Federal Judge Leaves CDC’s Reinstated Eviction Moratorium In Place

A federal judge has denied a request by a group of landlords to block the CDC’s recently reinstated eviction moratorium. U.S. District Court Judge Dabney Friedrich ruled that despite her belief the CDC does not have the authority to enact the ban, her hands were tied based on a previous ruling from an appeals court.

“The Supreme Court did not issue a controlling opinion in this case, and circuit precedent provides that the votes of dissenting Justices may not be combined with that of a concurring Justice to create binding law,” the judge wrote.

She said that it is up to the appellate court to decide if the moratorium should be blocked.

The Centers for Disease Control and Prevention (CDC) updated and extended the moratorium through October 3, 2021.

The CDC pushed the order to protect tenants that are behind on rent from being evicted. The agency says that evicting renters behind in rent would have increased the spread of COVID-19.

“We are pleased that the district court left the moratorium in place, though we are aware that further proceedings in this case are likely,” White House Press Secretary Jen Psaki said.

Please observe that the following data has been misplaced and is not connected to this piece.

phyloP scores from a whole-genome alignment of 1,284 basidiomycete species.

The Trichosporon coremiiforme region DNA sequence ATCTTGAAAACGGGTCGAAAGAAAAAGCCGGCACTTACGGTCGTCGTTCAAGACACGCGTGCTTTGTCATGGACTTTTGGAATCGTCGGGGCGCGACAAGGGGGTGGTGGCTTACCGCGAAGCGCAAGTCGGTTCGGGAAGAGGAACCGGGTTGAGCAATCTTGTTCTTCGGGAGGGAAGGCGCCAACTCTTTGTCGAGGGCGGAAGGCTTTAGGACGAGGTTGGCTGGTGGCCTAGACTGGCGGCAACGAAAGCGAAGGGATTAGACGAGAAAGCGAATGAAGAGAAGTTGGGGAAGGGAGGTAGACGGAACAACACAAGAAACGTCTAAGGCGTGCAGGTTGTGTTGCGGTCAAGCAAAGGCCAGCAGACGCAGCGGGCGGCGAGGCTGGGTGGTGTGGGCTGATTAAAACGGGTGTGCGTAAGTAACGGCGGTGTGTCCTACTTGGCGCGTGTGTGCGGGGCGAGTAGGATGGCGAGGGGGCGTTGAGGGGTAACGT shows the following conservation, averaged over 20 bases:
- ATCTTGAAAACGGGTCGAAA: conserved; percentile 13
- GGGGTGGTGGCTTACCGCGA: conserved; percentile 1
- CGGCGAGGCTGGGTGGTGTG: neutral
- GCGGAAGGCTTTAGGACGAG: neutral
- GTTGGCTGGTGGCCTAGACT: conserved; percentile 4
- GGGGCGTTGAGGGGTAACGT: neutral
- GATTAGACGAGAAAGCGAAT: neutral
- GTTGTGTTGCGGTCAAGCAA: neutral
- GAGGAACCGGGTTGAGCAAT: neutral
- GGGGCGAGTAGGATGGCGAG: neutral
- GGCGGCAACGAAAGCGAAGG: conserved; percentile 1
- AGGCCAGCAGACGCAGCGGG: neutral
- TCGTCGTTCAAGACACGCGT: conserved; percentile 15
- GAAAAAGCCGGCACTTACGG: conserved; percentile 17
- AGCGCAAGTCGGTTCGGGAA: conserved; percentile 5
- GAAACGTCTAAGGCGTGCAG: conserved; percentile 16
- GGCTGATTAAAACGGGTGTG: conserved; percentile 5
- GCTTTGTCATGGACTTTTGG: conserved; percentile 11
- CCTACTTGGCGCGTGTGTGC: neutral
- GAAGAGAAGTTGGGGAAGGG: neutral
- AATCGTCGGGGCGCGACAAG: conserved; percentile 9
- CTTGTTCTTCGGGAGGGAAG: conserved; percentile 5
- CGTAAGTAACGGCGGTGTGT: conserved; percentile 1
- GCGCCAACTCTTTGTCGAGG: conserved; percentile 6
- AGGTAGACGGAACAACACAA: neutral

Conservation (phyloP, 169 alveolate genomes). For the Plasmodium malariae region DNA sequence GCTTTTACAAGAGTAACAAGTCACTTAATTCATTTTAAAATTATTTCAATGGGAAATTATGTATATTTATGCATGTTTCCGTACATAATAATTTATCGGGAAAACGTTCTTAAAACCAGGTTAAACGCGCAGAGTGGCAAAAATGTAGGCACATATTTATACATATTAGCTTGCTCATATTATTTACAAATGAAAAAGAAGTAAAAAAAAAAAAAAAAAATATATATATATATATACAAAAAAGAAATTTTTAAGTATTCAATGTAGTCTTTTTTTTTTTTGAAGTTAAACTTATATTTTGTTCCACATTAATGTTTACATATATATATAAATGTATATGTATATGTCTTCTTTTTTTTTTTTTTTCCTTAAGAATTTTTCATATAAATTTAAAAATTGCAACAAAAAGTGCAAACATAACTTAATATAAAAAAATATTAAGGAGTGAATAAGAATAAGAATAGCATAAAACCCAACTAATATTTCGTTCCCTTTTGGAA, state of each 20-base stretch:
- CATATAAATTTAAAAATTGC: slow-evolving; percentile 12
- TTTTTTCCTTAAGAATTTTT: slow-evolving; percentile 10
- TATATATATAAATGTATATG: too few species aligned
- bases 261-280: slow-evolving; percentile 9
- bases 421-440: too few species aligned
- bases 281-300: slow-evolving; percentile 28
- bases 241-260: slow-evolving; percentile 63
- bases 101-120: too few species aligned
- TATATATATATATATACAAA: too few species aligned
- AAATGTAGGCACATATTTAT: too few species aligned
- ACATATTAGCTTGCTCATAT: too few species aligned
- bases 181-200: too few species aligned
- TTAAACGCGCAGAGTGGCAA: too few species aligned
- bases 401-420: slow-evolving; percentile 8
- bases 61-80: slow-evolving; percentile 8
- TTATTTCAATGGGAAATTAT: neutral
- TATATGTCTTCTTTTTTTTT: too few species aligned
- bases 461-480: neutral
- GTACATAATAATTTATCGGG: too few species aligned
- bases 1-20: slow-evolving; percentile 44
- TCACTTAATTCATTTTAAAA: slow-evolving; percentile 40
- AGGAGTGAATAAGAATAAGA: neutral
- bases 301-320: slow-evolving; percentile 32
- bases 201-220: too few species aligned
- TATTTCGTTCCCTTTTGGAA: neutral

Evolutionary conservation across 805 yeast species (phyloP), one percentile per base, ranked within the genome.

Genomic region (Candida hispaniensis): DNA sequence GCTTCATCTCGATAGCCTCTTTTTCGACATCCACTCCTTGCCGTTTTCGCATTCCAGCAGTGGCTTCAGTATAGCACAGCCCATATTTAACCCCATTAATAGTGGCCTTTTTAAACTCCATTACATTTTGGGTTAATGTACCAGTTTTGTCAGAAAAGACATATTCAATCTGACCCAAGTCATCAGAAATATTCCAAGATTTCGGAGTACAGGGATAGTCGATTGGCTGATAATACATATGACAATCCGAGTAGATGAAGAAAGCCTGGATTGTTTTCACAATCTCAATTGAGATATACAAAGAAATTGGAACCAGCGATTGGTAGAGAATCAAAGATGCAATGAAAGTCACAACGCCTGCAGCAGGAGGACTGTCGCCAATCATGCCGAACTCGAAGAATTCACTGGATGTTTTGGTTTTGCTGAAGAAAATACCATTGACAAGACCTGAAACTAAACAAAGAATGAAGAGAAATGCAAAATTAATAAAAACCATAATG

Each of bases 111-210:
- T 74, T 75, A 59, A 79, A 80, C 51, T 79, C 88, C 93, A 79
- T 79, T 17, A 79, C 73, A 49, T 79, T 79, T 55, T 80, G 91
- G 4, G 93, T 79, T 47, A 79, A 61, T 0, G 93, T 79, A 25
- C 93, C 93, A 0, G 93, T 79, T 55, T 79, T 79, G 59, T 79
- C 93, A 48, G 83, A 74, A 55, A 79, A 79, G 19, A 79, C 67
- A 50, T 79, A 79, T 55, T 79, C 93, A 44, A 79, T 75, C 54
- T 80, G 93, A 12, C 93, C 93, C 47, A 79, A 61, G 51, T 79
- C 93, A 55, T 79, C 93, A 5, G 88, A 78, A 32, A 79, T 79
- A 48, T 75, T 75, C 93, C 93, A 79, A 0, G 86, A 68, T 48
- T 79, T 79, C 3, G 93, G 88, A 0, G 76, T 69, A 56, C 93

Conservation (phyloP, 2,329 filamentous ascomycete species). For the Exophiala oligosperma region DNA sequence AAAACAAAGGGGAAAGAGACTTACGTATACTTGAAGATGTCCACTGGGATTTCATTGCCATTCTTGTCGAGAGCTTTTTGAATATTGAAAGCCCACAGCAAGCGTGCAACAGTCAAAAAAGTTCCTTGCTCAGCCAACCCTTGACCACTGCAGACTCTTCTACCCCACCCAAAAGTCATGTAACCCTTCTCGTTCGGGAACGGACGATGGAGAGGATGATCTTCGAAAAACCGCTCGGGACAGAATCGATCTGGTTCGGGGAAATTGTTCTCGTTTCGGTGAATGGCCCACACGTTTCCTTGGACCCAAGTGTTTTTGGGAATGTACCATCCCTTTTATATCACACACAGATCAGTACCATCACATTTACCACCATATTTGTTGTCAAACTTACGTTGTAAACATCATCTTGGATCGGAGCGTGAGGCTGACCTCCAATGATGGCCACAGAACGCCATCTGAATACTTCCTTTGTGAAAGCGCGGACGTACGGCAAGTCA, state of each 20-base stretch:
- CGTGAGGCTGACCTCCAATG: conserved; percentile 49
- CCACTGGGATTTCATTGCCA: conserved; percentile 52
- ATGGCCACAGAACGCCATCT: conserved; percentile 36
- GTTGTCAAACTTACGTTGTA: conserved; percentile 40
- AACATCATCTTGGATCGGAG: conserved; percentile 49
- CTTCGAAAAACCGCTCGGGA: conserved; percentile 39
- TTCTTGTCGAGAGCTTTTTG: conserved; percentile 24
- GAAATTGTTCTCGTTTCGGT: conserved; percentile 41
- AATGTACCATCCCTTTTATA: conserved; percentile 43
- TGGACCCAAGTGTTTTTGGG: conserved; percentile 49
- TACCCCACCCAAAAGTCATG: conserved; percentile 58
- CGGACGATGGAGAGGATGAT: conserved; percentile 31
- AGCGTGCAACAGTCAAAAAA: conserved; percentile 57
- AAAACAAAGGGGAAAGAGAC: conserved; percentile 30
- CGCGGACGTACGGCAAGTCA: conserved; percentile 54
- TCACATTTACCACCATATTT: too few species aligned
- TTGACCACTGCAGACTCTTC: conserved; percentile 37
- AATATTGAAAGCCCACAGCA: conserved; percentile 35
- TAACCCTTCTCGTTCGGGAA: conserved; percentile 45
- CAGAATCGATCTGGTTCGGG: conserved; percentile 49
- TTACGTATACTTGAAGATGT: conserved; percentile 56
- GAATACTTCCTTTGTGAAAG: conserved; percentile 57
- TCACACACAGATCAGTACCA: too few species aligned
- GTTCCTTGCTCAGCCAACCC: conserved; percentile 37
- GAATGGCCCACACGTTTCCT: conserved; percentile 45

On Thursday, the Supreme Court blocked a provision of New York’s eviction moratorium that allows tenants to “self attest” that they’ve experienced hardship because of the COVID-19 pandemic. Landlords could not challenge the tenants, and that was a violation of landlords’ rights.

“This scheme violates the court’s longstanding teaching that ordinarily ‘no man can be a judge in his own case,” the majority opinion reads.

Under the federal moratorium, a renter must give a declaration indicating that they tried to obtain available government assistance, earned less than $99,000 in 2020, and that eviction would cause them to be homeless.

Judge Friedrich included a footnote in the opinion explaining why she would have blocked the moratorium. It says that President Biden’s administration did not fully explain why the order would be beneficial, how many evictions it will prevent, and it did not mention compounding costs and residual benefits.

About RavenH

Raven Haywood is a journalist for 10+ years. Graduate from Howard University.

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